Larger, for-profit hospitals charged patients higher facility fees for emergency care than not-for-profit hospitals, a new study found.
High-acuity patients who went to for-profit emergency departments were charged an average of $1,218 more for cash price facility fees than not-for-profit providers, according to an analysis of 2021 data from more than 1,600 hospitals.
A similar trend existed among hospitals with more than 250 beds and those that were system-affiliated, which charged an average of $826 and $311 more for high-acuity emergency care, respectively, in cash price facility fees than not-for-profit and independent hospitals, the study published last week in the peer-reviewed Health Affairs found.
It is the first national analysis of cash prices for ED facility fees using data that must be reported as a result of the 2021 price transparency law, the authors said.
“If this is a profit maximization story, the effects may be somewhat harmful. It could be discouraging the uninsured or underinsured from seeking emergency care when they need it,” said Morgan Henderson, lead author of the study and a principal data scientist at The Hilltop Institute at the University of Maryland, Baltimore County.
Every emergency department charges facility fees, which are flat rates that cover overhead for providing around-the-clock care, specialized equipment, licensing fees and other costs. Facility fees are unregulated, so hospitals can charge whatever they want.
The uninsured and underinsured have to pay cash prices for services that hospitals offer at a discounted rate. Those insured by health plans or through their employers pay a negotiated rate based on a hospital’s list price, which has little bearing on the cost or quality of the procedure, research shows.
Hospitals were required to post machine-readable, consumer-friendly files of the rates they negotiate with payers, gross charges and discounted cash prices for 300 “shoppable services” on Jan. 1, 2021. A fraction of hospitals fully complied with the law in the early days of implementation, as many facilities would rather pay the fines.
Fewer than 37% of hospitals reported as of Sept. 29 all five levels of ED facility fee cash prices they charge patients and the facility fees list prices they bill insurers and employers, researchers found. Hospitals that published facility fees were more likely to belong to a health system and to have at least 100 beds.
“The good news is once hospitals do start to comply more fully, the IT technology is there to retrieve and analyze the pricing data,” said Glenn Melnick, a healthcare economist and policy professor at the University of Southern California.
For-profit hospitals’ relatively higher facility fees may be explained by their locations, which are often in areas that have a higher cost of living, he added.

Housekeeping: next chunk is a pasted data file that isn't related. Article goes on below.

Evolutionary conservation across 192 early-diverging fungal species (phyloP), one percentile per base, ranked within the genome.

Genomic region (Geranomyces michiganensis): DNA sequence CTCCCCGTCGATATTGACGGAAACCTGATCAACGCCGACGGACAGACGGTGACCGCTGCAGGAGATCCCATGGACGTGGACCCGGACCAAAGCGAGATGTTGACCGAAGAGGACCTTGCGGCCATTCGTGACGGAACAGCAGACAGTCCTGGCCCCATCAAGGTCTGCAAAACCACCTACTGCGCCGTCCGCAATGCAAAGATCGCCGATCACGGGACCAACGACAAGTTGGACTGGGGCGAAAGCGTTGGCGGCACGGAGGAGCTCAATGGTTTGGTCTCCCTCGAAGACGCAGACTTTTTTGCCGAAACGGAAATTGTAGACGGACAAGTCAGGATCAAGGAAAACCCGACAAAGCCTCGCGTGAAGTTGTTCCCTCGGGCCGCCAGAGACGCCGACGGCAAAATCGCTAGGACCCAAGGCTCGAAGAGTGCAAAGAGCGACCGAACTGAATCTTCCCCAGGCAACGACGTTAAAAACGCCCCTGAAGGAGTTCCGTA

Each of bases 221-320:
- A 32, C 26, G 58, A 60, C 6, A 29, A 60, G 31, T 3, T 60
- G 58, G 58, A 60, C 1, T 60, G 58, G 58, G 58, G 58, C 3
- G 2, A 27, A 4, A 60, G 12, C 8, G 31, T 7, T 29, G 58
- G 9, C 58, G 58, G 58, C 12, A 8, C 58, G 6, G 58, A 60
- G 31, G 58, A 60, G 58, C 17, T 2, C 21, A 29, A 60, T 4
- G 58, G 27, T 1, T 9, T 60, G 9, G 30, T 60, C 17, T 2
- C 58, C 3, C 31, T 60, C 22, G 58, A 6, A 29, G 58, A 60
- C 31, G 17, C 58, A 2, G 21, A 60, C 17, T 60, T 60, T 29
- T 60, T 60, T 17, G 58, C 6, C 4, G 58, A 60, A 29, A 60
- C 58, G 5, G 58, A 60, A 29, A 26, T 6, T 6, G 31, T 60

Facility fees for both the cash and list prices varied significantly, according to the study. The median cash price for facility fees ranged from $161 to $1,097 in 2021 and the corresponding list price ranged from $263 to $1,847. Hospitals located in high-poverty areas charged an average of $450 less in cash price facility fees compared with those in more affluent communities, the study found.
Cash-pay patients should try to avoid for-profit hospitals’ emergency rooms, particularly those operated by large, system-affiliated hospitals in wealthy areas, said Ge Bai, an accounting and health policy professor at Johns Hopkins University.
“Federal and state policymakers should seriously enforce hospital price transparency—nine months into the implementation of the hospital price transparency rule, only about one-third of hospitals disclosed cash prices for ER visits,” she said. “This low compliance status is preventing patients and payers from comparison shopping.”
The Centers for Medicare and Medicaid Services hopes price transparency leads to more visits to lower-priced hospitals, which would pressure competing facilities to lower their prices. But it is unrealistic to expect patients to shop around for care in an emergency situation and unlikely that hospitals would significantly adjust their ED facility fees, Henderson said.
“Hospitals are subject to the forces of supply and demand and they retain such an amount of cultural authority and market power in certain cases that they may be immune to pressure steering people from expensive to cheaper hospitals,” he said.
Federal and state authorities could use Medicare facility fee reimbursement rates as a benchmark to regulate facility fee cash prices at, for instance, a 1.5 multiple, researchers said. Regulators could potentially set facility fee cash prices at the second lowest negotiated rate. Whatever framework is used, the guidelines should factor in hospital and local market conditions, researchers said.